Could Donald Trump Reject the Election Results? Yes. Would It Do Any Good? Nope.
It was the most searing moment of the final presidential debate, plastered across newspaper front pages and dominating the cable news: Donald J. Trump’s warning that he might not accept the results of the presidential election if he felt it was “rigged” against him.
He clarified his stance on Thursday, saying in Ohio that he would not dispute a win or loss by a wide margin, “but I would also reserve my right to contest or file a legal challenge in the case of a questionable result.”
Should either candidate refuse to accept the outcome on Nov. 8, there are a number of ways he or she could try to change it, but they are nearly all on a state-by-state basis; the electoral process is exceptionally decentralized and lacking in uniformity.
Doing so in more than one state would be a mammoth and expensive undertaking; the 2000 recount, after all, only involved Florida.
And the loser would not be operating in a vacuum: Should Mr. Trump seek to overturn his defeat by Hillary Clinton, for example, she and a united Democratic Party could be counted on to fight tooth and nail to see that it is not reversed.
Refusing to concede
No concession — whether in a public speech or a private phone call — is formally required of the losing candidate in a presidential election; only tradition and civility demand it. But especially in a race that is not close, withholding a concession could add to the toxicity of the political environment and threaten the ability of the winner to govern.
As a practical matter, conceding removes the initial pressure for a speedy official count of the vote to be conducted, said Richard L. Hasen, a professor and election law expert at the University of California. Legally, the results tabulated and reported on election night are considered “preliminary” in most states; it can take states a few days or sometimes weeks to determine the official count of polling-place and absentee ballots.
Demanding a recount
The laws regarding recounts vary state by state. In some, when a vote falls within a certain margin, an automatic recount is set off. In Florida and Pennsylvania, that threshold is one-half of 1 percent; in Ohio, it is one-fourth of 1 percent for a statewide election. A candidate may also request a recount when the margin is larger, but in most states, the campaign requesting it must shoulder the cost of the recount.
Contesting a state’s election
Contesting a state’s election is a much more difficult undertaking than merely seeking a recount. If the losing campaign believes that the vote in one or more states was inaccurately counted, or that voter fraud may have occurred, with ineligible votes being cast or eligible votes being rejected — and in large enough numbers to swing the outcome — then it could move for a special judicial proceeding under state law, known as an election contest.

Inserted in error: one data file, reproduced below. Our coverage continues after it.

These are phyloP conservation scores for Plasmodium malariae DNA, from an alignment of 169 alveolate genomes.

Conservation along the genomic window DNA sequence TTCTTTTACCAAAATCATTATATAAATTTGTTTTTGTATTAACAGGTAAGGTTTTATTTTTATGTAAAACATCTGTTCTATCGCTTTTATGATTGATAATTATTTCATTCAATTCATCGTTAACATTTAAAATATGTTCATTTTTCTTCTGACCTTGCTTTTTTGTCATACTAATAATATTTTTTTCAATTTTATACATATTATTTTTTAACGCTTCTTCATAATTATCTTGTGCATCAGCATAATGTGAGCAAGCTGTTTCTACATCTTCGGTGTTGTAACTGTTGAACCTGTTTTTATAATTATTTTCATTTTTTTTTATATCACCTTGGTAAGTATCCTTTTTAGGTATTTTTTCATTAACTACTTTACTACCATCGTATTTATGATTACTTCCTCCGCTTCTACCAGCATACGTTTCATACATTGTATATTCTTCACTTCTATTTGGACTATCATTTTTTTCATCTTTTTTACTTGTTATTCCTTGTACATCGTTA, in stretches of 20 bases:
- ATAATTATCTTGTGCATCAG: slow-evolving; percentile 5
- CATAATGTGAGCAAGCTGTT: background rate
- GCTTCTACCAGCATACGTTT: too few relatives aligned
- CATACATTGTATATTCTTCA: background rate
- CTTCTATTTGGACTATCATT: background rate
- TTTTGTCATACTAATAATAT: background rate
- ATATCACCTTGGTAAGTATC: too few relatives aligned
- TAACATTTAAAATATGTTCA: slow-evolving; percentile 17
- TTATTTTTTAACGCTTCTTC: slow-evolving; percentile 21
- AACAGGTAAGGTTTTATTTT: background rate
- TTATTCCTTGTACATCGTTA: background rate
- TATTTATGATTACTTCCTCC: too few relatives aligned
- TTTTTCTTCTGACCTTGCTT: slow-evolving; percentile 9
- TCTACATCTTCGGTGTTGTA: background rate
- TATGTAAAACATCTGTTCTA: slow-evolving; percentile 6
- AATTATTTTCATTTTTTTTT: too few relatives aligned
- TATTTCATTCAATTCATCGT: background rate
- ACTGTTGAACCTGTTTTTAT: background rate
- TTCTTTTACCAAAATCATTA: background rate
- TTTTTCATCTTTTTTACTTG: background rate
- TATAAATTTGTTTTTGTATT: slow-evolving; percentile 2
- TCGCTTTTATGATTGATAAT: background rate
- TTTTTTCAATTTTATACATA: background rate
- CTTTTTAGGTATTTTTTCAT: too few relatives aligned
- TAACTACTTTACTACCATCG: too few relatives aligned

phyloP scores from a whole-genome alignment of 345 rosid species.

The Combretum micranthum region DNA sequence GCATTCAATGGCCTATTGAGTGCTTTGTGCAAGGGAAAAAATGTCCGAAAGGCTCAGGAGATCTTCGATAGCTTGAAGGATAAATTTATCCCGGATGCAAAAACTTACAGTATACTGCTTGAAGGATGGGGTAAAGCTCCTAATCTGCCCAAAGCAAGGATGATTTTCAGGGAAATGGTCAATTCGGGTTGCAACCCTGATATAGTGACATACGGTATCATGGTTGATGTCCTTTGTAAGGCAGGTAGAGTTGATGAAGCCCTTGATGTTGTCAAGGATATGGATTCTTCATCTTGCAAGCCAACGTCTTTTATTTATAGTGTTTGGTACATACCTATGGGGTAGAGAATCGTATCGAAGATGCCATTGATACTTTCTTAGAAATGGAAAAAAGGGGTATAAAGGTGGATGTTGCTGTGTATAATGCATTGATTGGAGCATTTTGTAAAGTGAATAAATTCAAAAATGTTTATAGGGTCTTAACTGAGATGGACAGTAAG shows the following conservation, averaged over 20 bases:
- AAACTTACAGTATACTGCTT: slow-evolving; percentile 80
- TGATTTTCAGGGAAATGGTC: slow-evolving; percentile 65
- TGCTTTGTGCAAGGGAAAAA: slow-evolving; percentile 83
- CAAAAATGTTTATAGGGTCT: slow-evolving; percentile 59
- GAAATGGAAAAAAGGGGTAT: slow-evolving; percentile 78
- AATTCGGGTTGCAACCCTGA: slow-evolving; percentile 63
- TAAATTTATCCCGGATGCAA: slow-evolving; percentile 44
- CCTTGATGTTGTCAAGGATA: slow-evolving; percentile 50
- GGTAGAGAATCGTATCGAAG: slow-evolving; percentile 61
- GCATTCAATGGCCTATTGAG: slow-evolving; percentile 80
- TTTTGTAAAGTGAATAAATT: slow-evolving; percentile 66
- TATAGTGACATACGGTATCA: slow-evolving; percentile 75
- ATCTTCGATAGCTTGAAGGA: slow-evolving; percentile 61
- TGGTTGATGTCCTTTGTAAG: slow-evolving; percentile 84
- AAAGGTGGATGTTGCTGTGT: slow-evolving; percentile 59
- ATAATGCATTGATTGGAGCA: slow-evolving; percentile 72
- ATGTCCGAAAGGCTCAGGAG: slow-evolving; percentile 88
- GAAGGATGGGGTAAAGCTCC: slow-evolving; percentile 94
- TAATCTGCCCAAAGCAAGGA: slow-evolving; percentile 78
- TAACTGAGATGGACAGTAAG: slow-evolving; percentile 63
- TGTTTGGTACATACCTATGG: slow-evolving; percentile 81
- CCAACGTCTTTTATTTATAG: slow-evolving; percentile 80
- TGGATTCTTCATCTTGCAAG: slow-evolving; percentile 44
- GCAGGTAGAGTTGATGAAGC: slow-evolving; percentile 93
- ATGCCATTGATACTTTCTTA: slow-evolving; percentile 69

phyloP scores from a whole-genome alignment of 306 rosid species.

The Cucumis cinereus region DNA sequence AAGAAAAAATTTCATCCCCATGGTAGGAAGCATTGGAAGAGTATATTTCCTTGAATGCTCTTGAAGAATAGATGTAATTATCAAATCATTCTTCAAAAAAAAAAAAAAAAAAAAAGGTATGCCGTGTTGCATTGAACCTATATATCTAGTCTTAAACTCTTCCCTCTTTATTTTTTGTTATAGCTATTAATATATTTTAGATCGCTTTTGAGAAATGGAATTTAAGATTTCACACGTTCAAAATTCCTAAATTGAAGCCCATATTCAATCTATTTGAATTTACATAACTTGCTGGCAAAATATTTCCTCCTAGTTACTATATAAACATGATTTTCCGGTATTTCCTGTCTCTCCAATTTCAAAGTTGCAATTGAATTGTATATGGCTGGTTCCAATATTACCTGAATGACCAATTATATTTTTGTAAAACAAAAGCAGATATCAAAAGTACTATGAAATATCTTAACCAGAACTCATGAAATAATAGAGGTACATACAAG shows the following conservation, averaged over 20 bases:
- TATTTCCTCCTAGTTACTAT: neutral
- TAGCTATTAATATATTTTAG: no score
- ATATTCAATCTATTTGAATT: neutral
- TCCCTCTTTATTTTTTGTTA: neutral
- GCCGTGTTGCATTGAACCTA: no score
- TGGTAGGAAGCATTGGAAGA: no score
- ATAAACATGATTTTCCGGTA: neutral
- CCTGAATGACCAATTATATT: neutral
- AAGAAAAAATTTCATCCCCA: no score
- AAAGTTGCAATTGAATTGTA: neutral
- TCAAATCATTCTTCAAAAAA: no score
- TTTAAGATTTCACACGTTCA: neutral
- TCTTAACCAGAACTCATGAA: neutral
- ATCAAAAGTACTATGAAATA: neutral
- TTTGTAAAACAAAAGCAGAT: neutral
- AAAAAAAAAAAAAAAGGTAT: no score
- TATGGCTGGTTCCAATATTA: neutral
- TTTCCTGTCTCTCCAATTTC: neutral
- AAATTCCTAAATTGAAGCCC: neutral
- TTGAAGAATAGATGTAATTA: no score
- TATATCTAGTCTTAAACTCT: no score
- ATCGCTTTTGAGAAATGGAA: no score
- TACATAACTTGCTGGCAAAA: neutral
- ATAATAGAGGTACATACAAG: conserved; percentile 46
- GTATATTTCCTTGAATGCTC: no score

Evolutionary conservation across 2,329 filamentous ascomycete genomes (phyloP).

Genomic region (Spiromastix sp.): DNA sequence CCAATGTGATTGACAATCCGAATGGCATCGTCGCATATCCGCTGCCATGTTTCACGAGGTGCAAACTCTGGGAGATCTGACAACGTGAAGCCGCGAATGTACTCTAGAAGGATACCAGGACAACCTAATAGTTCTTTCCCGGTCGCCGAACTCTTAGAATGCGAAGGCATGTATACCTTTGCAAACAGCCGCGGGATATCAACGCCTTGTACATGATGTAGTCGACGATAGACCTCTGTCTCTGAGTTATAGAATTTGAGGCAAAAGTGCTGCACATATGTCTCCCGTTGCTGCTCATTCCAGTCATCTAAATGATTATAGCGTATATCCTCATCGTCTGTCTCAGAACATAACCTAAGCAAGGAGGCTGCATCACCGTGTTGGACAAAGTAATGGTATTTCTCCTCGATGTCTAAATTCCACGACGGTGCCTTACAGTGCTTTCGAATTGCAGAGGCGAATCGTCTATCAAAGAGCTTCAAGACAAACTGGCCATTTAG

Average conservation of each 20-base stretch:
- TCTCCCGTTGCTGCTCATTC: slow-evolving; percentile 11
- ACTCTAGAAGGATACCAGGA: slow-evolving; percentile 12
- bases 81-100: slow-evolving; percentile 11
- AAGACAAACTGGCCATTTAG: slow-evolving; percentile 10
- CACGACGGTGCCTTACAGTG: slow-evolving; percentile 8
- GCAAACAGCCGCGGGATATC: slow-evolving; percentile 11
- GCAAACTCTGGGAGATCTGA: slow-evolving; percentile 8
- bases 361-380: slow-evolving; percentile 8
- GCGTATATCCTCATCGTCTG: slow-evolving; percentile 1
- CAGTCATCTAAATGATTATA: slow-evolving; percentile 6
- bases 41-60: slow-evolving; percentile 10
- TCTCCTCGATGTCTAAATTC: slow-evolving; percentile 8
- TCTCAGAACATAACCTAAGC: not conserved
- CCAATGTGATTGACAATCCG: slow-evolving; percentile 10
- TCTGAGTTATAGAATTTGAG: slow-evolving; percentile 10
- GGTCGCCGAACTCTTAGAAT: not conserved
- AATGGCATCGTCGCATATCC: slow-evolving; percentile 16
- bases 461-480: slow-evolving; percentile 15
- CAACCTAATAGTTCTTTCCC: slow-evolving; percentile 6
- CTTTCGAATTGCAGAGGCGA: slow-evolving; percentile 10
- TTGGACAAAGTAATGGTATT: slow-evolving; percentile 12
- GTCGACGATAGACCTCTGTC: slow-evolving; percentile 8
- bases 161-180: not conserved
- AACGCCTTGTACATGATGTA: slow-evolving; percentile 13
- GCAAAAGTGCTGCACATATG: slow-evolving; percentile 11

But it would need to muster persuasive evidence to halt any vote-certification process, and quickly, according to Benjamin L. Ginsberg, an election lawyer who represented George W. Bush against Al Gore in their 2000 standoff.
And it would need to contest the results in as many states as are necessary to flip the result of the election — and possibly more, to cover its bets.
Persuading the electors
Election Day is Nov. 8, but the Electoral College does not meet until December. Theoretically, the loser of the national election could try to persuade electors to ignore the wishes of their states’s voters. But this would be exceptionally difficult.
Its members are chosen in each state: If Mr. Trump carries that state, the Republican slate is elected, and if Mrs. Clinton wins, the Democratic slate is elected (except in Maine and Nebraska, which have separate processes.) Individual electors are typically public officials and party leaders chosen with input from that party’s presidential campaign.
Mr. Trump’s best chance, were he to find himself in this spot, could be to try to convince Democratic electors that they should vote for a third candidate, like Senator Bernie Sanders, preventing Mrs. Clinton from getting to 270 electoral votes and throwing the election to the House of Representatives.
Alternatively, and just as theoretically, the defeated candidate could assert that the electors in a given state are unjust and ask that state’s legislature to appoint a new slate of electors, Mr. Hasen said.
Appealing to Congress
The Congress recognizes and counts the votes of the Electoral College. So Mr. Trump could plead with Congress not to recognize a state’s votes, or to challenge the way they were counted, Mr. Hasen said. But that would be uncharted territory for Congress.